Do economists satisfice?

In Herbert Simon’s 1978 Swedish Bank prize lecture (pdf), he stated the following:

Milton Friedman sums up his celebrated polemic against realism in theory (1953, p. 41, italics supplied):

Complete “realism” is clearly unattainable, and the question whether a theory is realistic “enough” can be settled only be seeing whether it yields predictions that are good enough for the purpose in hand or that are better than predictions from alternative theories.

….. This is sometimes even interpreted to mean that economic theories of decision making are not falsified in any interesting or relevant sense when their empirical predictions of microphenomena are found to be grossly incompatible with the observed data. Such theories, we are told, are still realistic “enough” provided that they do not contradict aggregate observations of concern to political economy. Thus economists who are zealous in insisting that economic actors maximize turn around and become satisficers when the evaluation of their own theories is concerned. They believe that businessmen maximize, but they know that economic theorists satisfice.

As I read this quote, I pictured Friedman’s response (I am not aware whether he did respond). Friedman might say that it does not matter whether the assumption about the behaviour of economists is accurate. If we wanted to predict economists’ behaviour, would these predictions be any different based on whether they are satisficers or maximisers? If not, the assumption does not matter either way.

On this dimension, I would argue that this assumption matters. If economists were maximisers and not satisficers in the way they built their models and made predictions, economics courses might have changed since the 1960s. Moribund theories would be more readily discarded. And we’d more readily tear down the house that we built.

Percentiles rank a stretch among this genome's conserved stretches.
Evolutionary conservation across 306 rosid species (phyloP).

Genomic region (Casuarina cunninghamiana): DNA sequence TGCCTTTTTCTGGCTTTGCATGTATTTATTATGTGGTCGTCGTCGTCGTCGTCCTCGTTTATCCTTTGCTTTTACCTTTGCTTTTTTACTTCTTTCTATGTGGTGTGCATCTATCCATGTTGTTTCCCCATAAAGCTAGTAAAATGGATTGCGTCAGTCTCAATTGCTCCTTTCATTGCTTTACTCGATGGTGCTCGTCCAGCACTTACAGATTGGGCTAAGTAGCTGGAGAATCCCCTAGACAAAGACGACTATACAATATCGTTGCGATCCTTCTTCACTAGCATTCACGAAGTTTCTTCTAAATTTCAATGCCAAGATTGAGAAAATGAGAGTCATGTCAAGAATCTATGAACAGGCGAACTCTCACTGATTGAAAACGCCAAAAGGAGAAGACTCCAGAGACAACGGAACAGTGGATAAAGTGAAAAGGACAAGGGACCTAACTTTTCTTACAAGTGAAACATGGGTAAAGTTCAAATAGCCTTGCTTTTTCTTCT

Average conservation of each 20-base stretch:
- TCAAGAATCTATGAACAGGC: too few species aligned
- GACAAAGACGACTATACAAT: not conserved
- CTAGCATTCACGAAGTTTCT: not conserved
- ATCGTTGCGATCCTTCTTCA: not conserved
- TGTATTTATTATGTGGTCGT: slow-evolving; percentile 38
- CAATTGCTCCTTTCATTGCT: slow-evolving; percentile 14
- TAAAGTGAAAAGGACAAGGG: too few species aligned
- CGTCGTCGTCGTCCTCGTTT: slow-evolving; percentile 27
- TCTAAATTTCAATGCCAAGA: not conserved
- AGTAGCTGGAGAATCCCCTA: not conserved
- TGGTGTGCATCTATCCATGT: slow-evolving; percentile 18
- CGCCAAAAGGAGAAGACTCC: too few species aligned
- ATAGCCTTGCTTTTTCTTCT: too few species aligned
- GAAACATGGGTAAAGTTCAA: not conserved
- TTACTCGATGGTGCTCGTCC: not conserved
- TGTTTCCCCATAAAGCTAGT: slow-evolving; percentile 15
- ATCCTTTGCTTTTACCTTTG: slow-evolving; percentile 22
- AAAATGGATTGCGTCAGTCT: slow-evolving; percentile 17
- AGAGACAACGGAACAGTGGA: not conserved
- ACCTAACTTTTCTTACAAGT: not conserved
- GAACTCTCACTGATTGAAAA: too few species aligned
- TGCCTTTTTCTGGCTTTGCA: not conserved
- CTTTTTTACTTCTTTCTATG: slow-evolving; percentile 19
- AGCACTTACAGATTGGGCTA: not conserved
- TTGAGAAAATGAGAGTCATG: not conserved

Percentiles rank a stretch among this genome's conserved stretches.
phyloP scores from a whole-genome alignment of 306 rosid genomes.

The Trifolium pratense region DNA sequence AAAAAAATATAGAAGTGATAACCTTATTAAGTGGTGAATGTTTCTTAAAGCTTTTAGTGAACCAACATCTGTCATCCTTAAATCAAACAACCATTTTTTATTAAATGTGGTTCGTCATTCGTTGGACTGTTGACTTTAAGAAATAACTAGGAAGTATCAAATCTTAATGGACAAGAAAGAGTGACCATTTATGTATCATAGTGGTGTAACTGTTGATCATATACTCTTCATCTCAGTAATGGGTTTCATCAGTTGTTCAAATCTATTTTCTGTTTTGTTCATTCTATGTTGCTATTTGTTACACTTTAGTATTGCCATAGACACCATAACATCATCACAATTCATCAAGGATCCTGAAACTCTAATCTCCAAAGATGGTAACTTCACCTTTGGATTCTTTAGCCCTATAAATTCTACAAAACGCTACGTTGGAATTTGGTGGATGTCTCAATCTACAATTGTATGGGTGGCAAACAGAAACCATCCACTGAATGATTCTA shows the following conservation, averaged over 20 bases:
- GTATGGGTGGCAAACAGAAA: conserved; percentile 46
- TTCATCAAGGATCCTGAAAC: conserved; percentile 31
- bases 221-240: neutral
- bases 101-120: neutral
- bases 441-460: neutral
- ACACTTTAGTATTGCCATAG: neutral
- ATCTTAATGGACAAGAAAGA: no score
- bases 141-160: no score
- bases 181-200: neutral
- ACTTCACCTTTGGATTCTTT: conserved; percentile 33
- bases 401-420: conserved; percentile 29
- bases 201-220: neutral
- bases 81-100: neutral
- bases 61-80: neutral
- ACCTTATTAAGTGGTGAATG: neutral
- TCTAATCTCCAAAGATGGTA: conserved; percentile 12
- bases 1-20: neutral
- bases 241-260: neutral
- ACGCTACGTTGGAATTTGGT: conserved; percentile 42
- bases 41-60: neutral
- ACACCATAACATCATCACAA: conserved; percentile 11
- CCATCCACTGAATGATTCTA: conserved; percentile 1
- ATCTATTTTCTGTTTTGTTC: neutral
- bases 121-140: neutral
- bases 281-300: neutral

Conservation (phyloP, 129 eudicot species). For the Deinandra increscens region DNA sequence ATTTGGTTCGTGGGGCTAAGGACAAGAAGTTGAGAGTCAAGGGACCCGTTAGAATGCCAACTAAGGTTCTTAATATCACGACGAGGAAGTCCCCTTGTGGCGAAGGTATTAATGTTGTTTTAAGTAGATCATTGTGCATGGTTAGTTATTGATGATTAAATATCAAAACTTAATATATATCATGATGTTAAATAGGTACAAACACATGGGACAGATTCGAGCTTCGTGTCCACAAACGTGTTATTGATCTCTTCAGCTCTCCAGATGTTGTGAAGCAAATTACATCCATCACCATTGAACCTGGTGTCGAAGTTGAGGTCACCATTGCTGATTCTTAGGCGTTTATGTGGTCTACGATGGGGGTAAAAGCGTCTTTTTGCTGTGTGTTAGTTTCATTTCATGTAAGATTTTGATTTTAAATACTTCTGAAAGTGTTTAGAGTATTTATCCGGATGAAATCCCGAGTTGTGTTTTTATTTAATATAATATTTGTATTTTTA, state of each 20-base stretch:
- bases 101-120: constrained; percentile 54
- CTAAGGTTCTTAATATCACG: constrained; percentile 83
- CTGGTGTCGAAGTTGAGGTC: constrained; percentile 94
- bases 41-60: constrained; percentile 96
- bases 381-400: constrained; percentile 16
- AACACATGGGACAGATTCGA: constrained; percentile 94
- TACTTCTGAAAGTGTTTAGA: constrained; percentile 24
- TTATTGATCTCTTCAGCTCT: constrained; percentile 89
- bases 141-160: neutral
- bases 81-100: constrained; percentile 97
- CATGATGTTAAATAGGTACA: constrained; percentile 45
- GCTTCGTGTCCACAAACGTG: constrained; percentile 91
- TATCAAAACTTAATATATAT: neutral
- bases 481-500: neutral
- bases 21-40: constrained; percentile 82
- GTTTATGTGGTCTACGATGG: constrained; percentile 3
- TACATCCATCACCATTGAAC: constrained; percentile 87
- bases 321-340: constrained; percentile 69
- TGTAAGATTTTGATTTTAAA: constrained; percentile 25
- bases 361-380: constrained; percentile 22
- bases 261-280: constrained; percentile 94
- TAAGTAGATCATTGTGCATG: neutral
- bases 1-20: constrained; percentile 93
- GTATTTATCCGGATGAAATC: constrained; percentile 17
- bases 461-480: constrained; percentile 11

Of course, this is probably looking at the wrong dimension. Economists may be satisficers in their models as they are maximisers in other dimensions – career, status, prestige. To achieve those things, it may not matter whether you have made an economic model that accurately reflects the world.

One comment

  1. To me this really is just our models are an abstraction away from reality and as we do make all these assumptions by convention we going away from the real world.

    I guess also is economics really a science or a social science.

    A physicist, a chemist, and an economist are shipwrecked on a desert island with only a can of beans to eat and no way to open it.
    The physicist makes a suggestion: “I can calculate just the right angle, mass, and velocity of a projectile that will knock the top off the can.”
    “No!” the economist cries, “That might spill the beans.” The chemist then says, “I can make a compound from some local plants that will eat through the tin and open the can.” “Fool! That would contaminate the beans!” says the Economist.
    Exasperated, the other two ask the economist if he has a plan. “Of course!” says the economist, “The solution is simple. First, we assume we have a can opener…”

    Thanks for your reply to my comments it is much appreciated and I learn with every post.

    But for now I think I may stop and try to study for my upcoming midsemesters.

    Good luck for your research and I look forward to reading the working paper when I get some time.

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